Life Five things to remember as Omicron dominates headlines this week
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Five things to remember as Omicron dominates headlines this week

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Remind yourself that what you're feeling right now is normal. Photo: Getty
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A new COVID-19 variant emerging before the festive season is the last thing any of us want to think about.

And yet, you may find yourself doom-scrolling through countless posts that only make you feel worse about a developing situation.

If that sounds like you, then here are five things to remember as the Omicron variant dominates headlines this week.

1. We don’t have enough information yet

On Tuesday, the World Health Organisation said the new variant is likely to spread internationally, posing a “very high” risk of global infection.

Dr Meru Sheel, infectious disease epidemiologist and senior research fellow at the Australian National University, told The New Daily that there needs to be more data.

A lot of questions need to be answered first, like how does the Omicron variant affect vaccinated people versus the unvaccinated?

Are more people being hospitalised? What are the death rates?

These are questions that can’t be answered overnight.

“When we look at the population level impact, there’s a six- to eight-week lag between hospitalisation data and death data,” Dr Sheel explained.

“The reason is that the disease progresses quite slowly, and often we’ll see people recovering and then they’ll have this biphasic approach where they might get hospitalised again.

“So it’s just too soon. We haven’t seen enough data.”

To date, no deaths related to the Omicron strain had been reported.

2. High vaccine numbers

More than 85 per cent of people over the age of 16 are fully vaccinated in Australia. That’s a very different situation to where we were last year.

Even in the case that the vaccines won’t be as effective against the Omicron variant, Dr Sheel said we would still see some level of antibodies generated that would be able to kill the virus.

“It may mean – and this isn’t just related to Omicron, it might be for all new variants –  that we need variant vaccines, which eventually can be given as a booster,” Dr Sheel explained.

“But you’re not starting from zero, you already have some immunity. So that’s why it’s really important to vaccinate more people.”

3. What you’re feeling right now is normal

Whether you’re frustrated, stressed, confused, scared, drained or all of the above – that’s OK.

Psychologist Chris Cheers recommends looking inward to validate how you’re feeling.

“Know your anxiety is normal because it’s a really normal reaction to this really abnormal situation,” Mr Cheers told The New Daily. 

“We wanted this to be over, we wanted this feeling of uncertainty to be gone. But unfortunately I think people are experiencing the reality that while lockdown may be over, the uncertainties around COVID-19 are still here.”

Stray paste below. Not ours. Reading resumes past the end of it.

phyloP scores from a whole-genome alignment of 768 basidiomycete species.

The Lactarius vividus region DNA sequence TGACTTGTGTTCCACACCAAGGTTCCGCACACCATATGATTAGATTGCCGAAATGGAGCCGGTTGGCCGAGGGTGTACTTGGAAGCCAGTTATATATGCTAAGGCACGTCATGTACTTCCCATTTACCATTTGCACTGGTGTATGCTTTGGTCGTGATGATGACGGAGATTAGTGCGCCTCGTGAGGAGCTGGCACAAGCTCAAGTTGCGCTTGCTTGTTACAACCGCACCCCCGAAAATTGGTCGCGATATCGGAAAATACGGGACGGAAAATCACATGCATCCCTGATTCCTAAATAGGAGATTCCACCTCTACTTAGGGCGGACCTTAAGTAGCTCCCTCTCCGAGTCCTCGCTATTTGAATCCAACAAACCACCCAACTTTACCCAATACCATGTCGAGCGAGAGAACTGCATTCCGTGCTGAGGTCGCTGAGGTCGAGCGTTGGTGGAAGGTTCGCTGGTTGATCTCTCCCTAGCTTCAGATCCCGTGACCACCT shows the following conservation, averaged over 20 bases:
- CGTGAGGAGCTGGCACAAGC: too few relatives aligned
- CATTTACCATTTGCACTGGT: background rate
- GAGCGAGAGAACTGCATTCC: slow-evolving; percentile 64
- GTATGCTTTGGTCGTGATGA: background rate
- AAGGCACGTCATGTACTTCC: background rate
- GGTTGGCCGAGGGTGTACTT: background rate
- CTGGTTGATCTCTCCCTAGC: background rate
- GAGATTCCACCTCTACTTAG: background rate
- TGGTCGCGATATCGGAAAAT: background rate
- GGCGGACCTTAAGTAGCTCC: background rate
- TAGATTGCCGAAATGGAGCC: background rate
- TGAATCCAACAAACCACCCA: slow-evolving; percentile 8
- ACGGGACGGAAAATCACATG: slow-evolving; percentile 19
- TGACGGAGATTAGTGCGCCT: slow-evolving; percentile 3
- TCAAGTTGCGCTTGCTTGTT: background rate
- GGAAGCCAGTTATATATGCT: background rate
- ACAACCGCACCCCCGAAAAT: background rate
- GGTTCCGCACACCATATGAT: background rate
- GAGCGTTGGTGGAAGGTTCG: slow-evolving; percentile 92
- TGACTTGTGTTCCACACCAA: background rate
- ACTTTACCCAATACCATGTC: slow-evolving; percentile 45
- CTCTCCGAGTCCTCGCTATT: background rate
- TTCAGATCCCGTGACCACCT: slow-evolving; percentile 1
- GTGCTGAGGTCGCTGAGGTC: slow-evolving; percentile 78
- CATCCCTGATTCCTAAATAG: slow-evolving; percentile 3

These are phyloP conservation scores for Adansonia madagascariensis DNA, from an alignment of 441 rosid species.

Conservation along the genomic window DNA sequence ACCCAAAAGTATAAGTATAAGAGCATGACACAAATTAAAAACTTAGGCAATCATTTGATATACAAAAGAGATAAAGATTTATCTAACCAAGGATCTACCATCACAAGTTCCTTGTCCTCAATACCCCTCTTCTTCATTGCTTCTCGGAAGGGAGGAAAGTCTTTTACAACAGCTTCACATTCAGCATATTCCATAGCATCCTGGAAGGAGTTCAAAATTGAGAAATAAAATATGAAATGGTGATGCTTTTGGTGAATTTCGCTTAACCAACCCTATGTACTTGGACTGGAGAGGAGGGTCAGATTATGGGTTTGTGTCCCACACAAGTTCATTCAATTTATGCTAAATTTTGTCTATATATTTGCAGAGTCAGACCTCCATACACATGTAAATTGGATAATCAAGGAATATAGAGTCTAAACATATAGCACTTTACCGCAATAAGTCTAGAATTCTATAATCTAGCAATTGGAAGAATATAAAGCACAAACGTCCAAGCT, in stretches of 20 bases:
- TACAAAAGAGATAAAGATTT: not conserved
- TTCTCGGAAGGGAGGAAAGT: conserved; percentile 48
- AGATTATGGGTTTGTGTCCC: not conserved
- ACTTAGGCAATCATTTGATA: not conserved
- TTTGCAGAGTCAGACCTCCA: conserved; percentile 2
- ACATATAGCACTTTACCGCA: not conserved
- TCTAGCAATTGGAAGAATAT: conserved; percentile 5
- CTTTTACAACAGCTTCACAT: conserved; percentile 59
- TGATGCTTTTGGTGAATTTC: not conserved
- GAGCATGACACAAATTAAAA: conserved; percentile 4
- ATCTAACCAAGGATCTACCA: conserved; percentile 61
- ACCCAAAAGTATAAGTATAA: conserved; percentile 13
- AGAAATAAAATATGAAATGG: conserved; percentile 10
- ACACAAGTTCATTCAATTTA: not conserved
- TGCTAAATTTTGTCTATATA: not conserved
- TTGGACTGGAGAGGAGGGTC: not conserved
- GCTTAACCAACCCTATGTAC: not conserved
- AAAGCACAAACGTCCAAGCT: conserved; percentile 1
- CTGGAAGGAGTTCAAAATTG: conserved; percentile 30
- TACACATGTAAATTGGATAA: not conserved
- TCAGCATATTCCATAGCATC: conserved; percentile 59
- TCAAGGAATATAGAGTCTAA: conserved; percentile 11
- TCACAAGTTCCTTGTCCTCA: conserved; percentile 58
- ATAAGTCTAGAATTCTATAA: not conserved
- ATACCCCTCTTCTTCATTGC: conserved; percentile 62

Rather on focusing on the uncertainties, like when this will end, try and ground yourself instead.

4. Consider taking a step back from social media

If you find yourself in a negative spiral after doom-scrolling through news of the Omicron variant, it might be time to reconsider your relationship with social media.

“Often we can focus on what’s written over who has written it,” Mr Cheers said.

It’s normal to want to try and make sense of this experience by scrolling online, but Mr Cheers encouraged people to think about whether or not that’s actually helpful.

If it’s making you upset, is there something you can be doing that might be better for your wellbeing and mental health?

5. Notice how your body is reacting

Mr Cheers explained our bodies are going to react to the Omicron news by feeling threatened.

“You’re going to feel triggered because we’ve been in this situation before,” he said.

“When that happens, I would invite people to think about ways they can complete their stress cycle.”

Our body has a natural threat system, which means when we perceive a threat in our environment our body will react by going into a fight, flight or freeze response.

“What that means is our body wants to normally complete a cycle of seeing the threat, running away from it and getting to safety. Then you can calm down. That’s the cycle,” he explained.

But if the threat is not something you can fight or run away from, the body is trapped in a stress cycle.

As we can’t exactly run away from COVID-19, Mr Cheers said it might be useful to trick our bodies into thinking you’ve reached safety.

“So if you’re feeling anxious or stressed, it can help to do vigorous exercise because your body will then complete the stress cycle.”

If you feel like you need to escape, try going on a walk.

And if you’re experiencing the freeze response, where you feel hopeless or apathetic, it can be helpful to try a mindfulness app, journalling or yoga.

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